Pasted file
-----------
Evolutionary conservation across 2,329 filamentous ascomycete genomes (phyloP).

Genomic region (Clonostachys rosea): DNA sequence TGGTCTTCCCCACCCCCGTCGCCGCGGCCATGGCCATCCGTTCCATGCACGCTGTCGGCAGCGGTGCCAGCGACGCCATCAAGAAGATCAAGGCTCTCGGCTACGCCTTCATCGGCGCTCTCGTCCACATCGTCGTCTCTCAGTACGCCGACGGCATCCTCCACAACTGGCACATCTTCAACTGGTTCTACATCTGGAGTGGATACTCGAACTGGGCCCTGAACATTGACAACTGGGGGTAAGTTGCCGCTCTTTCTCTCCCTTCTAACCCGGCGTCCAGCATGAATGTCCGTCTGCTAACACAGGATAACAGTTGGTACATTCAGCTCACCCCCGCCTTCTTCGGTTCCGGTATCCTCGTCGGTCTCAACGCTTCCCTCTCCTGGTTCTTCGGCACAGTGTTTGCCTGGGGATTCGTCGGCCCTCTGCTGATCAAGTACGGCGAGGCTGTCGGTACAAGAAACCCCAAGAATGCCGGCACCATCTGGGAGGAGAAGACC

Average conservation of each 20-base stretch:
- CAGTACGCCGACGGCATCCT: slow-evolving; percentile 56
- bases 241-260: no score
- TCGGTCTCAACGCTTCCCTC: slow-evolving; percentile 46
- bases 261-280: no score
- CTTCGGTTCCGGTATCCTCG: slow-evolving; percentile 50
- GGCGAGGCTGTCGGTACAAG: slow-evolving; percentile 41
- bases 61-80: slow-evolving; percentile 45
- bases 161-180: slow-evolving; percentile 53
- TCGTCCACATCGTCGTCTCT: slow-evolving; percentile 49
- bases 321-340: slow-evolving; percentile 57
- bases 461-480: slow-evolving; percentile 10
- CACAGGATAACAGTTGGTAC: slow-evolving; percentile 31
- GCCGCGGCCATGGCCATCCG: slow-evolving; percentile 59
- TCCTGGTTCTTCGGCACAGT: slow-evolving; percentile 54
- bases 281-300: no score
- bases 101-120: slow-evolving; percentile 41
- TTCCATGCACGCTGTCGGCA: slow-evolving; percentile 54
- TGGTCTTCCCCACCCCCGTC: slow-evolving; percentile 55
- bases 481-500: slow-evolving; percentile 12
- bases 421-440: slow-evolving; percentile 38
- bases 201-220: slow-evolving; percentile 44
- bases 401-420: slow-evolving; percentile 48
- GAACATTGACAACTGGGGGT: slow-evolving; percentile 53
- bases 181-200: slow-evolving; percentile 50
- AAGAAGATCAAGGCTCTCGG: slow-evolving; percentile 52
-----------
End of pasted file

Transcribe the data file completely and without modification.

Evolutionary conservation across 2,329 filamentous ascomycete genomes (phyloP).

Genomic region (Clonostachys rosea): DNA sequence TGGTCTTCCCCACCCCCGTCGCCGCGGCCATGGCCATCCGTTCCATGCACGCTGTCGGCAGCGGTGCCAGCGACGCCATCAAGAAGATCAAGGCTCTCGGCTACGCCTTCATCGGCGCTCTCGTCCACATCGTCGTCTCTCAGTACGCCGACGGCATCCTCCACAACTGGCACATCTTCAACTGGTTCTACATCTGGAGTGGATACTCGAACTGGGCCCTGAACATTGACAACTGGGGGTAAGTTGCCGCTCTTTCTCTCCCTTCTAACCCGGCGTCCAGCATGAATGTCCGTCTGCTAACACAGGATAACAGTTGGTACATTCAGCTCACCCCCGCCTTCTTCGGTTCCGGTATCCTCGTCGGTCTCAACGCTTCCCTCTCCTGGTTCTTCGGCACAGTGTTTGCCTGGGGATTCGTCGGCCCTCTGCTGATCAAGTACGGCGAGGCTGTCGGTACAAGAAACCCCAAGAATGCCGGCACCATCTGGGAGGAGAAGACC

Average conservation of each 20-base stretch:
- CAGTACGCCGACGGCATCCT: slow-evolving; percentile 56
- bases 241-260: no score
- TCGGTCTCAACGCTTCCCTC: slow-evolving; percentile 46
- bases 261-280: no score
- CTTCGGTTCCGGTATCCTCG: slow-evolving; percentile 50
- GGCGAGGCTGTCGGTACAAG: slow-evolving; percentile 41
- bases 61-80: slow-evolving; percentile 45
- bases 161-180: slow-evolving; percentile 53
- TCGTCCACATCGTCGTCTCT: slow-evolving; percentile 49
- bases 321-340: slow-evolving; percentile 57
- bases 461-480: slow-evolving; percentile 10
- CACAGGATAACAGTTGGTAC: slow-evolving; percentile 31
- GCCGCGGCCATGGCCATCCG: slow-evolving; percentile 59
- TCCTGGTTCTTCGGCACAGT: slow-evolving; percentile 54
- bases 281-300: no score
- bases 101-120: slow-evolving; percentile 41
- TTCCATGCACGCTGTCGGCA: slow-evolving; percentile 54
- TGGTCTTCCCCACCCCCGTC: slow-evolving; percentile 55
- bases 481-500: slow-evolving; percentile 12
- bases 421-440: slow-evolving; percentile 38
- bases 201-220: slow-evolving; percentile 44
- bases 401-420: slow-evolving; percentile 48
- GAACATTGACAACTGGGGGT: slow-evolving; percentile 53
- bases 181-200: slow-evolving; percentile 50
- AAGAAGATCAAGGCTCTCGG: slow-evolving; percentile 52